By Michael Bitzer
As the U.S. Census Bureau gets ready to release the data for redistricting activities in the states, a sense of what the "ground" in North Carolina politics looks like going into the "most political activity in American politics" would shine some light on the future maps and their designs.
North Carolina redistricting efforts are centered around a core set of principles, often referred to as the Stephenson criteria. Written by then Chief Justice I. Beverly Lake of the NC Supreme Court (a summary of the full criteria can be found in his majority opinion, starting on page 42), one of the key components is the "whole county" provision of the state constitution, which holds that for both state senate and house districts, "No county shall be divided in the formation..." of districts (Sections 3 & 5, sub-section 3 of Article II).
Therefore, when legislators begin their work, they will start with counties that can sustain legislative districts within themselves, and then work towards "clustering" other counties to develop districts as well (a good explanation of this principle is found here).
But beyond the counties, one can dive even deeper into political geography through precincts (or voting tabulation districts ("VTDs")), which are the foundational geographic areas for election administration and where voters (who vote on Election Day) go to a central site to cast their ballots.
Generally, redistricting efforts try to keep precincts intact as well, namely to help election administrators create the ballots for voters (if a precinct is divided into two, or more, legislative districts, that requires the ballots to be more carefully created for voters to cast votes for the right office).
While many political analysts utilize county-level election returns to study a state's political behavior, I've become more focused on precinct-level data (such as returns, voter registration, etc.) due to some advantages. One, the county-level information may mask some serious differences within a geographic area, especially when one looks at urbanized areas (those 'central-cities' like Raleigh and Charlotte) versus the 'urban suburbs' (those areas outside of Charlotte and Raleigh's city limits, but inside the urban county).
This 'political regions' dynamic shows some distinct differences in election performances, as shown in the following chart for the 2016 and 2020 presidential (two-party) election results.
While North Carolina voted Republican in the 2020 presidential contest by a 51-49 spread, that competitiveness isn't really seen in the four political regions when the precincts are assigned to various regions: central city precincts; urban suburb precincts; surrounding suburban county precincts; and rural county precincts.
Compared to 2016's election results, North Carolina's central cities went even more Democratic, to the tune of a 70-30 split. Among rural counties, the Republican advantage held at 61-39, the same as in 2016. But it was in the two suburbs--the urban and surrounding counties--where some distinct differences emerged.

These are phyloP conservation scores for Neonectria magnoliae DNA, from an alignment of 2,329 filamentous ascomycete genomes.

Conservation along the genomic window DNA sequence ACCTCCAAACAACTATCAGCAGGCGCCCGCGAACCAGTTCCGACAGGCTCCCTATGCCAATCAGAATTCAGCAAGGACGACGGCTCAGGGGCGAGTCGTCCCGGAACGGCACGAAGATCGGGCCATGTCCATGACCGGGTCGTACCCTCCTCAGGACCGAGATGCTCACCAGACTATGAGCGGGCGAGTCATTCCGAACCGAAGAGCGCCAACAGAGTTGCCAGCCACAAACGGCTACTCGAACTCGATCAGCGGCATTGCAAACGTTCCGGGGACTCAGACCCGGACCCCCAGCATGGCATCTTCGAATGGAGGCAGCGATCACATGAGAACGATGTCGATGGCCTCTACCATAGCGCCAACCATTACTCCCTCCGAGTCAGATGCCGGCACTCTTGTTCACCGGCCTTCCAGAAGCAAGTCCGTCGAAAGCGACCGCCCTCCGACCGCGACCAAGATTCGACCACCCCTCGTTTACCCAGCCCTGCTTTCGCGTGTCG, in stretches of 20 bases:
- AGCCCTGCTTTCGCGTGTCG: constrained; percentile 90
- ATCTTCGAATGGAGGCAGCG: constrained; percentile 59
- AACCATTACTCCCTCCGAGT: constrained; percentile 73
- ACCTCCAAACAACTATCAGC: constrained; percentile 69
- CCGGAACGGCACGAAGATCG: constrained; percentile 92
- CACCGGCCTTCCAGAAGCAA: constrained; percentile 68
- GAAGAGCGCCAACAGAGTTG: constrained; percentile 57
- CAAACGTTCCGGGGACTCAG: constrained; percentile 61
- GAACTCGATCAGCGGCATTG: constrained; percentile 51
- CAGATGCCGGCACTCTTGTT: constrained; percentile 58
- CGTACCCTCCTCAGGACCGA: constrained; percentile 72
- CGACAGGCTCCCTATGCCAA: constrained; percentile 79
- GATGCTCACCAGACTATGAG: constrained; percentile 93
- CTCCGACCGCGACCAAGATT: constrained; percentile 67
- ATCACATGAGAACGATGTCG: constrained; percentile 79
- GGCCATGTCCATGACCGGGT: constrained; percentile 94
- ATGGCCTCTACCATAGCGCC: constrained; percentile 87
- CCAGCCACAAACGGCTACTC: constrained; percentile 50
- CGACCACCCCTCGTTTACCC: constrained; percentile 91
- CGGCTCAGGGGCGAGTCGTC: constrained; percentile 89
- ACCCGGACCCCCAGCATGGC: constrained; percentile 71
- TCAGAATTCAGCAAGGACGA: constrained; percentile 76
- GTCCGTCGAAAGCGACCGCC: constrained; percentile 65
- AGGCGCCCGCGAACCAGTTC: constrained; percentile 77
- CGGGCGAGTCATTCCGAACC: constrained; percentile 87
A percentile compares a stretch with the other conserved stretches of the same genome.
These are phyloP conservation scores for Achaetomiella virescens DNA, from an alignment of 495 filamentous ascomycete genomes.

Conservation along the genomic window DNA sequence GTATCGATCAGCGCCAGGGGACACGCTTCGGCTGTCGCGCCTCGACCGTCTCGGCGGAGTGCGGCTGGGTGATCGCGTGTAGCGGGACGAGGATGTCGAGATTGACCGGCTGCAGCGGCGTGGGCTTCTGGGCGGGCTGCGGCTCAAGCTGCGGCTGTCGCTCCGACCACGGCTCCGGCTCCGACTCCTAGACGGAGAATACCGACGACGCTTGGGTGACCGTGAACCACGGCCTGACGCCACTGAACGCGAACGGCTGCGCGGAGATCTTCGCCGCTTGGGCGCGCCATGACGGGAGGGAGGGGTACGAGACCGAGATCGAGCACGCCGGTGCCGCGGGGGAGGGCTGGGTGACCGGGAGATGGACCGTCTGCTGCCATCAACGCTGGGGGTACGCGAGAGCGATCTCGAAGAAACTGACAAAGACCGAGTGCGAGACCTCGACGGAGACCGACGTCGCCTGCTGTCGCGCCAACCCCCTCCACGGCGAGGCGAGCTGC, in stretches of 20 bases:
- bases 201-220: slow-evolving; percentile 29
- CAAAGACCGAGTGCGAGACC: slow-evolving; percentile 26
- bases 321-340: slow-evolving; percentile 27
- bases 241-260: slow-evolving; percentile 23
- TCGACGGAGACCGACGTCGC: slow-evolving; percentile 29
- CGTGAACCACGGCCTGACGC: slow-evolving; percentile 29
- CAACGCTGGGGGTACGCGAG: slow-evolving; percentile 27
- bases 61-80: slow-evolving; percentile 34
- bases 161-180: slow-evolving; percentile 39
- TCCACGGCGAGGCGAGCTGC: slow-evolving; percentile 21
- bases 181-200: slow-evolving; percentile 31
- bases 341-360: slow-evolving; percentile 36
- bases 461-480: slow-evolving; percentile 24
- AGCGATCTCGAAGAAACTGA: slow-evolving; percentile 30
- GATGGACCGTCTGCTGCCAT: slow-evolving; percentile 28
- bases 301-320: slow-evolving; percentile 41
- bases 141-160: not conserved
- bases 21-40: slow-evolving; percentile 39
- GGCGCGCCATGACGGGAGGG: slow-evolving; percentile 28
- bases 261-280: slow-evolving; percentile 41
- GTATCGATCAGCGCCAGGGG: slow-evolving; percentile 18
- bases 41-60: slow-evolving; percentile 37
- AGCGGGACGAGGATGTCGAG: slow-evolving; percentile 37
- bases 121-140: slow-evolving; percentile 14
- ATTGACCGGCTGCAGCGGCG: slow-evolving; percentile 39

In 2016's election, the urban suburbs were split evenly for Clinton and Trump, but in 2020, Trump saw his vote share increase four percentage points to a 54-46 win over Biden. In the surrounding suburban counties, which are the most Republican areas of the state, Biden managed to slightly increase his performance over what Clinton did in 2016, with a 64-36 Republican split compared to a two-to-one Trump advantage in 2016.
Is Polarization Evident in Precincts?
Beyond the overall election results, one can also categorize the precincts for the four political regions into levels of competitiveness/polarization (for sake of clarity, I call this approach 'precinct polarization').
Each precinct's election results can be put into different categories:
- A precinct where one party garnered 60 percent or more for that party's presidential candidate (some might describe this as a 'solid' precinct for that party, and thus highly polarized for that party)
- A precinct where one party garnered between 55-59 percent for that party's presidential candidate (perhaps this precinct is a 'lean' to one party, and thus somewhat polarized but could potentially be competitive)
- A precinct where one party garnered between 50-54 percent for that party's presidential candidate (likely a competitive precinct)
Taking the various precincts across the state and classifying each precinct based on its two-party presidential returns, we see a unique distribution of precinct polarization types across North Carolina:
In 2016's election, 73 percent--or nearly three-quarters--of North Carolina's precincts were "solid" or highly polarized precincts, in that they voted 60 percent or greater for Trump (45 percent of the precincts) or Clinton (28 percent). The competitive precincts--those between 50-54 percent for either Trump or Clinton--represent only 13 percent of the state's precincts.
Out of this, you could consider that in 2016, 87 percent of the precincts went for one of the two presidential candidates by 55 percent or more.
In comparison, the number and percentage of "highly polarized" precincts in 2020's election decreased slightly, but only slightly, down to 70 percent. Trump saw fewer "strong GOP" precincts (40 percent) than he did four years earlier, while Biden's "strong Democratic" precincts increased (to 30 percent).
But taking in the 55-59 percent precincts on both sides of the political divide, again we see that 85 percent of the state's precincts voted 55 percent or more for one of the two presidential candidates.